Hawg was yelling about his one obsession, football. “Whompin’ on ’em, man! We was whompin’ on ’em. Upside their heads and down. No lie. They’d like to have quit at halftime, we whomped ’em up so good.”
 I don’t know how much of this football talk Ironman understands. He usually just stands there grinning.
 I quietly joined them. Hawg and Ironman seemed hard at work with cans of spray paint, red Glidden spray paint. They had our portable TV stand lying on the ground between them, like a patient on a table. Hawg was leaning backward and squirting at the stand awkwardly, like you’d squirt poison at a big bug. I finally said, “What are you guys doing?”
 They both turned in surprise, then exhaled in relief that I wasn’t Uncle Frank. Hawg answered, “Your uncle told us to paint the Sony stand. He wants her to be red now.”
 “Really? Why?”
 “Damn if I know.” Hawg picked up the stand and flopped it over. Then he held up his hands to show Ironman. They were now streaked bloodred from the paint. I went back inside as Hawg resumed his story, “Second half started, brother, and we dogged ’em good. Whomp! Whomp!”
 I had no sooner gotten back to the bathroom mirror than I heard the shrill ringing of the bell. I opened the door again and saw the UPS guy standing there in his brown shirt, shorts, and socks. I see this guy at least once a week, but I honestly don’t know if he remembers me from one visit to the next. If he does, he doesn’t let on. He looked down at his clipboard and told me, “Two packages. Nine hundred ninety-nine dollars COD.”
 I said, “I’m sorry. What does that mean?”
 He looked up. “It means you have to give me a check for that amount, or you don’t get your boxes.”
 “Really? Is this from Arcane?”
 He checked his paperwork and confirmed, “Arcane—The Virtual Reality Arcade—Antioch, Illinois. Two packages. COD. Cash on delivery.”
 I stood there dumbly. I finally said, “We’ve never had to do that before.”
 “You would have to take that up with the sender. I either deliver it or I don’t deliver it.”
 Just then the door to the arcade opened and Uncle Frank came in. Uncle Frank used to be an army officer. He still has the crew cut and the military bearing. The UPS guy practically snapped to attention. He even said, “How are you today, sir?”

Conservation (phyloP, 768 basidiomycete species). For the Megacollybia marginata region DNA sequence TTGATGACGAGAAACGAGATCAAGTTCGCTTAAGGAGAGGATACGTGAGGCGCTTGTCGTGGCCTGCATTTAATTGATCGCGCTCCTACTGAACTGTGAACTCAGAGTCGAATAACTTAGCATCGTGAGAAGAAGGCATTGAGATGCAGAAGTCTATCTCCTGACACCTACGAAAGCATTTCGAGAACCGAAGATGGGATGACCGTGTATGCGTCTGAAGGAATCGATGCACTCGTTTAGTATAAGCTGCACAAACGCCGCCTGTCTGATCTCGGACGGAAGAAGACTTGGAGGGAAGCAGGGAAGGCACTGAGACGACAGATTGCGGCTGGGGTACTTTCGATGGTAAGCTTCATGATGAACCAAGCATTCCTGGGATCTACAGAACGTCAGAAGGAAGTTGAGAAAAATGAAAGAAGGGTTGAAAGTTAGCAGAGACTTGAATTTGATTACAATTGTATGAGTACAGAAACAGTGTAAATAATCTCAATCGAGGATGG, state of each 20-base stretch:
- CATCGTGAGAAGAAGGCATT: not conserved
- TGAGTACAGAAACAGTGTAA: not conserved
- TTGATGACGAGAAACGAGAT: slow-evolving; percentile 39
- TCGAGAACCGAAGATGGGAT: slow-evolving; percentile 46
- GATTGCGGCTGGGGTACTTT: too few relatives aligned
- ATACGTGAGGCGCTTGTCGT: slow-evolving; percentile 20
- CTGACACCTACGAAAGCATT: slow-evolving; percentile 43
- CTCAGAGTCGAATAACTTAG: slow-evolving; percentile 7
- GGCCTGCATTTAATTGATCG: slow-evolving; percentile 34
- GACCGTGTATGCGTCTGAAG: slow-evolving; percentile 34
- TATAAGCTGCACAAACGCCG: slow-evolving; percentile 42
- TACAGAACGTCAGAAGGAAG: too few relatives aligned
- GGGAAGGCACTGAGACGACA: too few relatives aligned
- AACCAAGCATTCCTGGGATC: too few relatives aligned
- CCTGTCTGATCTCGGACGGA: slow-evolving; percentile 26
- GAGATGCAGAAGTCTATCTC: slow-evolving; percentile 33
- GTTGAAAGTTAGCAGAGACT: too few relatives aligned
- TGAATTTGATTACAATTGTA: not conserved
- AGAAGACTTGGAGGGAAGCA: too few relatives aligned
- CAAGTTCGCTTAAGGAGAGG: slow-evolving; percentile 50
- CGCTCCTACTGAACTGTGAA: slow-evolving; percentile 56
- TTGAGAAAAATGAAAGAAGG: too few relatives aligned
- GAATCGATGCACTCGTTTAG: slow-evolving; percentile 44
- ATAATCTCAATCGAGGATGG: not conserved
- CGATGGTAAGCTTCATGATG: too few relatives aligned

I said, “He wants a check for nine hundred ninety-nine dollars.”
 Uncle Frank sputtered, “What?”
 The UPS guy repeated his COD story, but this time he told it like he was on our side.
 Uncle Frank told him coldly, “They’ve been sending packages to me for three years now. Never COD. This is a mistake.”
 The UPS guy suggested, “Why don’t you call this Arcane company in Illinois?”
 Uncle Frank stared hard at the UPS guy, who got very uncomfortable. Suddenly we all swiveled at the sound of the register buzzer. My cousin Karl had pressed it from up front. Uncle Frank looked at me. “See what he wants, will you?”
 I walked out onto the floor of our family arcade and stood for a moment surveying the hardware. We have twelve different Arcane “experiences” set up in our arcade. The less bloody experiences are placed up front; the more violent and weird ones are in back. Each experience costs $4.95 for two minutes of “nonstop virtual reality excitement.”
 I spotted a Japanese family. They were wandering my way, right toward Mekong Massacre. This was why Karl had hit the buzzer. We don’t let any Asian customers have the Mekong Massacre experience. We don’t let Asians have the Halls of Montezuma experience or the Genghis Khan Rides! experience, either. Uncle Frank calls this our Asian Policy. Some Asians take these games so seriously that they get emotionally upset. Then they want their money back. We’re instructed to tell all Asians that those three games are “experiencing technical difficulties.”
 I don’t personally believe in the Asian Policy. I don’t see any harm in letting a Japanese customer pretend to kill a Viet Cong guerrilla, or a Korean customer pretend to slice up an invading Chinese Mongol. Then again, I can distinguish between Japanese and Vietnamese, and Korean and Chinese, and so on. Uncle Frank can’t. That’s why we have an Asian Policy.
 The family wandered all the way around the arcade in a circle, then left, so I returned to the UPS guy COD scene. Hawg and Ironman were back inside now, listening to Uncle Frank angrily growl, “Forget it,” and slam down the phone.
 I asked him, “It wasn’t a mistake?”
 Uncle Frank answered, “Apparently not,” and wrote out a check.
 The UPS guy tore off a receipt. It looked like he was about to say something else, but Uncle Frank shooed him out the door. Then we all turned and looked, with great interest, at the two cartons that had cost us a thousand bucks. Uncle Frank shook his head in utter disbelief. He turned to Hawg and Ironman, finally acknowledging their presence, and ordered, “Wash that paint off your hands before you touch this. It’s worth more than you are.” Then he asked me, “What did Karl want?”
 I said, “Japanese. Looking at Mekong Massacre.”
 “Did you head them off?”
 “Yes.”
 Uncle Frank thought for a moment. “Mekong Massacre’s been marginal for a long time. What kind of numbers does it have?”
 “About twenty-five customers a week.”